What I learned today

First, the finished wraps for RA & NP. It’s pretty much impossible to see the difference in the black tencel and navy cotton wefts unless the light hits them just right.

RA & NP finished wraps

Meg over at Unraveling has ‘hosted’ a new year looms feature for several years, but apparently not this year. I took shots of my three looms to share anyway. (I didn’t go up to the attic to photograph the Missouri that’s cold and lonely.)

Spending most of its time on the top shelf of my studio cupboards is my rigid heddle loom.

rigid heddle loom, 1/1/16

It’s had that warp on it for many months. I plan to weave it off in the next few weeks. I’m going to try a rayon chenille weft to add another dimension to that shadow weave warp.

Next is the beater bar on my Macomber, showing the cut ends of the baby wrap warp.

Macomber loom 1/1/16

Now several shots of my counterbalance loom and the content of the title of this post: what I learned today. I decided that I wanted to try some rep weave. For non-weavers, it’s a particular weaving process that shows just the warp threads, often used for rugs, placemats, and other sturdy fabrics. I’ve never done it before and figured I’d start by making some mug rugs. In addition to being small, I haven’t had any in my stock for a few years now and would like to add them.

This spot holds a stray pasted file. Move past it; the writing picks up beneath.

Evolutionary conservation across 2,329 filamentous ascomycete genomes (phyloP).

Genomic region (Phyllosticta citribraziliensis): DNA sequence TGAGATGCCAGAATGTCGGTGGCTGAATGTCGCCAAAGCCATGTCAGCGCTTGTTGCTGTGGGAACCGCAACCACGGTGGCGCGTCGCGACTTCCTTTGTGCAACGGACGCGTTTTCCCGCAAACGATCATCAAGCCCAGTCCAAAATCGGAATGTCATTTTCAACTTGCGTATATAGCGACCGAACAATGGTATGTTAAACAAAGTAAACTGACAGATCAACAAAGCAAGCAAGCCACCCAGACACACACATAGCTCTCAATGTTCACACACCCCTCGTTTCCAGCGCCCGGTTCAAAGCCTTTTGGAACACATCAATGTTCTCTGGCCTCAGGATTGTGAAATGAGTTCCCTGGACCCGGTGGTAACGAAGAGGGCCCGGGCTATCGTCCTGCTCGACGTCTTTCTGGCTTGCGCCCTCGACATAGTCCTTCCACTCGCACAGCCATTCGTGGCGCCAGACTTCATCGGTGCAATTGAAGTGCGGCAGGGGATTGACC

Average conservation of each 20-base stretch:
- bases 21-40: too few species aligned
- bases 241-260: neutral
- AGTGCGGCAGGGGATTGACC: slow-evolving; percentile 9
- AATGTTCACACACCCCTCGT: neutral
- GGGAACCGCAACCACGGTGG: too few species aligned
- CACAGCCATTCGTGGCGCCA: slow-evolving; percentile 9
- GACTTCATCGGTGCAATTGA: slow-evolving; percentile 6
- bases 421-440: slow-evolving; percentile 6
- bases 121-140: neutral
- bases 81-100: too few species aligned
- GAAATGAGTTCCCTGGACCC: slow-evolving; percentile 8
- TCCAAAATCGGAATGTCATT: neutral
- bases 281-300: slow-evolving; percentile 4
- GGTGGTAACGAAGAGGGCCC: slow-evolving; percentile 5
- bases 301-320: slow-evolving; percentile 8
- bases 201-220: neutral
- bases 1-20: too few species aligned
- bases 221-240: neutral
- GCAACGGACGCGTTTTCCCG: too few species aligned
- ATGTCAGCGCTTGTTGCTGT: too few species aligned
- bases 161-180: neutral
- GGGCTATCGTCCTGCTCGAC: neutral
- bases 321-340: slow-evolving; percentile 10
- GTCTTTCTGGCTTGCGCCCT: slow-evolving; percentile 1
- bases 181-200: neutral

So I looked at my books, did some online research, and warped my loom with 238 ends of pearl cotton, sett at 48 ends per inch. My plan was to use some thick, rough-ish cotton I’ve had for eons. Here was my first attempt.

rep weave attempt #1

Not at all crisp and neat like it should be. I thought maybe my weft wasn’t thick enough, since the blue cotton squishes quite a bit. So I tried again, doubling it this time.

rep weave attempt #2

Still not pretty. In fact maybe worse. The weft sticks up through the warp threads, which isn’t supposed to happen. So I thought some more and decided that the weft threads need to be smooth, not ‘bumpy’ like that cotton. So I wound a shuttle with navy Bambu 7 threads. Seven of them, since the weft is supposed to be at least 7 times as thick as the warp. This was much better!

rep weave attempt #3

I wove off the rest of the warp with the bamboo, using a variety of treadling patterns.

rep weave mug rugs

Then it was time to cut them from the loom. Uh oh. I realized I hadn’t paid enough attention to the finishing. I did take the time to run a row of machine stitches at each end, but I hadn’t planned on or woven for hems. And I hadn’t woven in the end of the weft threads. So these won’t last well. I’ll just consider them samples and/or use them around the house.

I have a break from baby wraps while I wait for moms to get back on their feet after the holidays and resume the planning process. Will I do more rep weave? Yes. Will it be my next project? No. I’m deciding if I’ll weave some fabric for curtains next, or more silk and sequins, or make more bookmarks which I need for my stock, or do some more doubleweave, or make a cotton chenille blanket for my almost-here grandson, or….well, you get the idea.

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